Just like we never ever say ‘Top of the Morning.’ Fabricated American affectations have a lot to answer for!
I agree. Toodle pip!
Some similar idioms are in use, of course: too be sure, so it is, not at all, are three obvious ones, together with the propensity of midlanders to repeat the last phrase of a sentence. John Boyne’s Irish novels, as you’d expect, capture very well the south Dublin not-too-posh idioms, especially A History of Loneliness, a wonderful angry novel (Churchtown, Dundrum, Terenure in that case). Irish creativity in the use of words rubbed off on me, for which I am eternally grateful, especially the use of profanities by the northside Dubs (my daughter lives in Finglas) which is quite marvellous.… Read more »
Beneath this stone lies Patrick Riley
An honest man entirely
He bought this stone in a Second Hand Shop
And his name is Murphy, not Riley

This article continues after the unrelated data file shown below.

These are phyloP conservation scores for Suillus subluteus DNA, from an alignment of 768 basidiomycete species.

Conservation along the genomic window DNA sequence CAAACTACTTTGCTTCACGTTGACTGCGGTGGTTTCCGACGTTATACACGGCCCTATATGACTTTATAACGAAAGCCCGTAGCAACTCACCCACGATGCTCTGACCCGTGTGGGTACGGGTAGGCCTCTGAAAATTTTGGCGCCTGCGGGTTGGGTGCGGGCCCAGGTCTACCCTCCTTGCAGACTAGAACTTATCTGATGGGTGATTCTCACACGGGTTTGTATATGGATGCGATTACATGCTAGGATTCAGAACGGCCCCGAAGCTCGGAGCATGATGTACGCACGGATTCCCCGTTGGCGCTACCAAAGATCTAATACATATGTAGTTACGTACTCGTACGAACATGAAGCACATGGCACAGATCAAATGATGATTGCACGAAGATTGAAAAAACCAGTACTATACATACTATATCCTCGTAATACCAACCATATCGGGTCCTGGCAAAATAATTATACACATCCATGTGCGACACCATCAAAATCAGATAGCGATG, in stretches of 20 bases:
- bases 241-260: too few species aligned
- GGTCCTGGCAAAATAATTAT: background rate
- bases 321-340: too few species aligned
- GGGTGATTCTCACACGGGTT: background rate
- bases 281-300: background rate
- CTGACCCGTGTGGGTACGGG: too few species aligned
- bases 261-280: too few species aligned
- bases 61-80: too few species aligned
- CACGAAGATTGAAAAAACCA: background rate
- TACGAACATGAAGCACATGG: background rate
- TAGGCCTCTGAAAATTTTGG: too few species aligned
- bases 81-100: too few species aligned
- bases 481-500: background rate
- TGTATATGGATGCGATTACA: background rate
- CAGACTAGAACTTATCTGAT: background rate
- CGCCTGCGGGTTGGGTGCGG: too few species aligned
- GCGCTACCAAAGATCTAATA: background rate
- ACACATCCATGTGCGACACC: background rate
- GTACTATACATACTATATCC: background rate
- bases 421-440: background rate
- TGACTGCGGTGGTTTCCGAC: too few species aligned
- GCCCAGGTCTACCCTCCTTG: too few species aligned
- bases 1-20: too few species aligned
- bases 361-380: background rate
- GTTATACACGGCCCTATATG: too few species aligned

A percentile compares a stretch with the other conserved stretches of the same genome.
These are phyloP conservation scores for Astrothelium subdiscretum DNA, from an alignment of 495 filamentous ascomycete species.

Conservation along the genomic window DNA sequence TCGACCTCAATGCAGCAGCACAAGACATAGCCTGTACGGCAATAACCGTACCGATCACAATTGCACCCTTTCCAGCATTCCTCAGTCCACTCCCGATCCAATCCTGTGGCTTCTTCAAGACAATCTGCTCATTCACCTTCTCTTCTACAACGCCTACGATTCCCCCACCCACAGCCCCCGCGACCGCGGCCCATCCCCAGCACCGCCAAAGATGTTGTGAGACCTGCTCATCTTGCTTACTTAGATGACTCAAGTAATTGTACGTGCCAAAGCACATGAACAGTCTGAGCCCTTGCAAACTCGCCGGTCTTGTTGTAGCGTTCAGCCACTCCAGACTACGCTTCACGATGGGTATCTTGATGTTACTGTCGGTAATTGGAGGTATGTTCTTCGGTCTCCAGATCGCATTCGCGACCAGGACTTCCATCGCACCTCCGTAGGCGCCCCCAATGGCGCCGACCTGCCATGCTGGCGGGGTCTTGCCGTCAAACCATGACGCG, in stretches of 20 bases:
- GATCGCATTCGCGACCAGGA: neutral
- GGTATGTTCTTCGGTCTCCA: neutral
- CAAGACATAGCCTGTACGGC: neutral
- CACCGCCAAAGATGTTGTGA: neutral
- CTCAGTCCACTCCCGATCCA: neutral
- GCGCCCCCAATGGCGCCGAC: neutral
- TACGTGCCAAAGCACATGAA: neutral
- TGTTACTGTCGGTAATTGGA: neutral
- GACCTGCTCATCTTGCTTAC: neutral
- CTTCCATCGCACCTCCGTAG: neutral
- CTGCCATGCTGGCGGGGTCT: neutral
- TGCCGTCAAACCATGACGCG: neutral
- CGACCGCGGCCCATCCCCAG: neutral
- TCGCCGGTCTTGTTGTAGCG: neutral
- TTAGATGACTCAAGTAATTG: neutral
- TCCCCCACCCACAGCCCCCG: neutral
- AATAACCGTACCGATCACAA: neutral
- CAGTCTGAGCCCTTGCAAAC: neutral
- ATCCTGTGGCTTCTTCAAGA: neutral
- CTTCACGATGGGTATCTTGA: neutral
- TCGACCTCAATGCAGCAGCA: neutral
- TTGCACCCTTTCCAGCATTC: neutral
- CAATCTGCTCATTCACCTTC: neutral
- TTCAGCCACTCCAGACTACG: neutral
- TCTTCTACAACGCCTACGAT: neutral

Private Eye, while drawing attention to an important issue, is (not for the first time) wrong about this. As Jamie Harrison made clear at General Synod on 24 April 2021, when introducing the short debate on the revised Clergy Discipline Measure 2003 Code of Practice (which contains the controversial paragraph 308 quoted by Richard Symonds): “What [the Code] does not have is the force of law. It is a statutory code, and must be taken into account at all times. Compliance with the Code is considered to be best practice.” . Synod approved the revised Code without, I suggest, members appreciating the… Read more »